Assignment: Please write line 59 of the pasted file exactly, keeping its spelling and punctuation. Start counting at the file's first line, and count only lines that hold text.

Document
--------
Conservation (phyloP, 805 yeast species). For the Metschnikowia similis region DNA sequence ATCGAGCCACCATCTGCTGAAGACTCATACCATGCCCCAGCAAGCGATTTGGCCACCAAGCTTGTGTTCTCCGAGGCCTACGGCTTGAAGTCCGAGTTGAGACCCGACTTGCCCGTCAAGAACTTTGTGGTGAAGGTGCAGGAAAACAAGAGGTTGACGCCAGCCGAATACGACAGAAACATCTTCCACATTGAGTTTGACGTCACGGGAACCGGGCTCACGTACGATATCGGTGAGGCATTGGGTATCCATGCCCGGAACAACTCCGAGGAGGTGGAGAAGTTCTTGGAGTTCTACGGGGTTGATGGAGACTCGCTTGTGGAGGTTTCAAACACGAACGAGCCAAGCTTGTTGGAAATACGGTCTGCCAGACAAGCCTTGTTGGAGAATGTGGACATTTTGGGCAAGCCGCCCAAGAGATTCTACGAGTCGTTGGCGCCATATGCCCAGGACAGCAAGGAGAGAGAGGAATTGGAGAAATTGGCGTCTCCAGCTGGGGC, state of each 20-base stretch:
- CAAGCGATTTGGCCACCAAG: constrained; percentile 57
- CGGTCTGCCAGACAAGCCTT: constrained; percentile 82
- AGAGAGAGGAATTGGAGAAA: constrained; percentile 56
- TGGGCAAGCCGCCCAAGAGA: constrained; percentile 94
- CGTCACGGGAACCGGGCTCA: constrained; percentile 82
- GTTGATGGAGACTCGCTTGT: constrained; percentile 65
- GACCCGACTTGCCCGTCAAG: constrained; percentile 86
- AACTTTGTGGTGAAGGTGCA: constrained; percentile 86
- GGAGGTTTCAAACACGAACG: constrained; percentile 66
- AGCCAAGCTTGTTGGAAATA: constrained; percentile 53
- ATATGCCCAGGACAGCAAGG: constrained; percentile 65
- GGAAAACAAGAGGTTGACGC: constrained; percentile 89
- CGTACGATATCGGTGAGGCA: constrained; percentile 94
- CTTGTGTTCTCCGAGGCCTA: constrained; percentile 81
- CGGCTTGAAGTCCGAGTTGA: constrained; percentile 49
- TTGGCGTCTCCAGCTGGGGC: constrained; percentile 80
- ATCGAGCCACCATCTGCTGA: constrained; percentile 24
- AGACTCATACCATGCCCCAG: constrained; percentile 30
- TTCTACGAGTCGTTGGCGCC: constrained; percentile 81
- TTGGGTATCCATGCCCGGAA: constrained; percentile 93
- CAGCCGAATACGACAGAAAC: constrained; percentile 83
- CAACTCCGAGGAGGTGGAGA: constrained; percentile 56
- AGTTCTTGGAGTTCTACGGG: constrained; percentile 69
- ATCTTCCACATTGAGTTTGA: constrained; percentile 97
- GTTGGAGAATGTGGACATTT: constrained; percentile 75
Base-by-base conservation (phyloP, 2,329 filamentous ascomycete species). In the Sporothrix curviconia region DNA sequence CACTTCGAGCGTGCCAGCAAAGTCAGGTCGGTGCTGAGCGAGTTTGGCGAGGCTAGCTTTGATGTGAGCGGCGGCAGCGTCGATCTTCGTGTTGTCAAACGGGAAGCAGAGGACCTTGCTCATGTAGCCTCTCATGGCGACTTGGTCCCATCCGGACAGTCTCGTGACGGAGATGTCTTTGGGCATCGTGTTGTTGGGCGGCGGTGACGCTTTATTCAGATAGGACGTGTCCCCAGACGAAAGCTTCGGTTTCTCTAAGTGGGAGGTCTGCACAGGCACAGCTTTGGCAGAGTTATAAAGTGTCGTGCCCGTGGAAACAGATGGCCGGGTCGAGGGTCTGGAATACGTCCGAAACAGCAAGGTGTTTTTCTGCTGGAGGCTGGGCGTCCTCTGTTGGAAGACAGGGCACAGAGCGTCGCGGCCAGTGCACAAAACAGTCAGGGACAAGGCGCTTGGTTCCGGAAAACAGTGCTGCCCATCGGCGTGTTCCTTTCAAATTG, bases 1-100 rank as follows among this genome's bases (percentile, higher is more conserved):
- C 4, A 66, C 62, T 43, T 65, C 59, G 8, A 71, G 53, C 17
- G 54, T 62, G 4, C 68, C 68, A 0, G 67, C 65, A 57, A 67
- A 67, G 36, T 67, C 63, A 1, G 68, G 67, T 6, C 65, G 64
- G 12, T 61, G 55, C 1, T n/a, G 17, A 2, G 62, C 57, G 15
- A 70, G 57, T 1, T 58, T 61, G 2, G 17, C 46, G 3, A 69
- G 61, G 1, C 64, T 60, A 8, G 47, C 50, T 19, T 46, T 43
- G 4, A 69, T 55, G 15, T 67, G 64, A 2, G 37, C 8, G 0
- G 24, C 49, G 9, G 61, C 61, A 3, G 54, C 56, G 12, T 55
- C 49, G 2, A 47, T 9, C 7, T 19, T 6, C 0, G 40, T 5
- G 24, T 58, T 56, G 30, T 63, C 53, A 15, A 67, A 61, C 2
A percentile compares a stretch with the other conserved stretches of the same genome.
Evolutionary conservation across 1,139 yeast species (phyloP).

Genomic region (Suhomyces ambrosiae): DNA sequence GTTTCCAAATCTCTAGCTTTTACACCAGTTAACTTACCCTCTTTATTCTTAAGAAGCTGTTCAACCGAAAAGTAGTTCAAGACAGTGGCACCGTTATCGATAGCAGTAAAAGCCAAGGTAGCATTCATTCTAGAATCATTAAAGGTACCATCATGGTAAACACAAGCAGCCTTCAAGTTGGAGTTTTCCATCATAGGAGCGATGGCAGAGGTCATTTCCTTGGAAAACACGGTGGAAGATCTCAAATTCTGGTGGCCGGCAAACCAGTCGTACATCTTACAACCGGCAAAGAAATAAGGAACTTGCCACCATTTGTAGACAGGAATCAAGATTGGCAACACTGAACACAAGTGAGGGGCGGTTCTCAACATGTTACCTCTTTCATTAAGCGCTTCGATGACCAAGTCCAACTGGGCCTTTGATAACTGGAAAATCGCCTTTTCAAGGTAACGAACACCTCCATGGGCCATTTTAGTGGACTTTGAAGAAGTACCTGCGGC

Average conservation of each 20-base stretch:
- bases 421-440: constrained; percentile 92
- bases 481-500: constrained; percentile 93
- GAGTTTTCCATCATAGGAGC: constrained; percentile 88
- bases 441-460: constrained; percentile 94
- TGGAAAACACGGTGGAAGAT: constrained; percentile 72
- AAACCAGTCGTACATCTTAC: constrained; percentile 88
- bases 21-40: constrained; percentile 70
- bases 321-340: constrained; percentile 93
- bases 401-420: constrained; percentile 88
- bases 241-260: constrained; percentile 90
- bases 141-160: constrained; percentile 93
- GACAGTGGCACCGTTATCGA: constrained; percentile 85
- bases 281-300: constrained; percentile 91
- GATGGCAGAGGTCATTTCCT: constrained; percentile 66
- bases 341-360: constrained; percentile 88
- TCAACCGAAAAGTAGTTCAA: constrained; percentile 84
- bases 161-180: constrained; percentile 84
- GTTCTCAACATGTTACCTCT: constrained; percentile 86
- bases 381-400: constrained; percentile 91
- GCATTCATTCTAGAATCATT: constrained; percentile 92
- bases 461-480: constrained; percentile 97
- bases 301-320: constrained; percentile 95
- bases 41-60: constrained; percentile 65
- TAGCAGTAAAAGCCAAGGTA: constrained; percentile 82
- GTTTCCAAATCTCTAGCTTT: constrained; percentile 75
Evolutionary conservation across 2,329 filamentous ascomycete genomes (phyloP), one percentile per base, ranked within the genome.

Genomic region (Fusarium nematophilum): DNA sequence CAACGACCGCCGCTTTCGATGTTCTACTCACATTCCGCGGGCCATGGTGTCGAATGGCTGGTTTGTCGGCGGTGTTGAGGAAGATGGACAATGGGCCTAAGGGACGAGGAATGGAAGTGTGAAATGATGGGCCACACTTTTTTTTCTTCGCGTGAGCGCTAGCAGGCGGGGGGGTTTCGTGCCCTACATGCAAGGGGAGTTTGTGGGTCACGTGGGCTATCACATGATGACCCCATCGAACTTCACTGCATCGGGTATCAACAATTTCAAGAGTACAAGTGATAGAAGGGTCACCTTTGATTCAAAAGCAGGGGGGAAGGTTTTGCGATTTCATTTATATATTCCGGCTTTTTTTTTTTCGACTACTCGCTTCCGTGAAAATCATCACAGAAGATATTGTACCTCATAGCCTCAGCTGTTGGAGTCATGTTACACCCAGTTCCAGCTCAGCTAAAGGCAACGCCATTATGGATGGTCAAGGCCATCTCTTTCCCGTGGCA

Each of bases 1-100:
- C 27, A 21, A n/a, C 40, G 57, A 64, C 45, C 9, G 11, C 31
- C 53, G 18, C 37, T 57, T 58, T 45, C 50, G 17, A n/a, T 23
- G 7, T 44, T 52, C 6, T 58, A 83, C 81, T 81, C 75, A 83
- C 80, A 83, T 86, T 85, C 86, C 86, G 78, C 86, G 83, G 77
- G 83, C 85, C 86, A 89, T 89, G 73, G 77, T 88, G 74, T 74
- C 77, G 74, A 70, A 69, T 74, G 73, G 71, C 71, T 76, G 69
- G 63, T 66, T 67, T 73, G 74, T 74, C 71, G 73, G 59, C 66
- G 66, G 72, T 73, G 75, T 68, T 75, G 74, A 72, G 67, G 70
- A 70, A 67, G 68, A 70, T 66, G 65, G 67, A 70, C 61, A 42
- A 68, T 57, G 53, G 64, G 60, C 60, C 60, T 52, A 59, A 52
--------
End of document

- GTTCTCAACATGTTACCTCT: constrained; percentile 86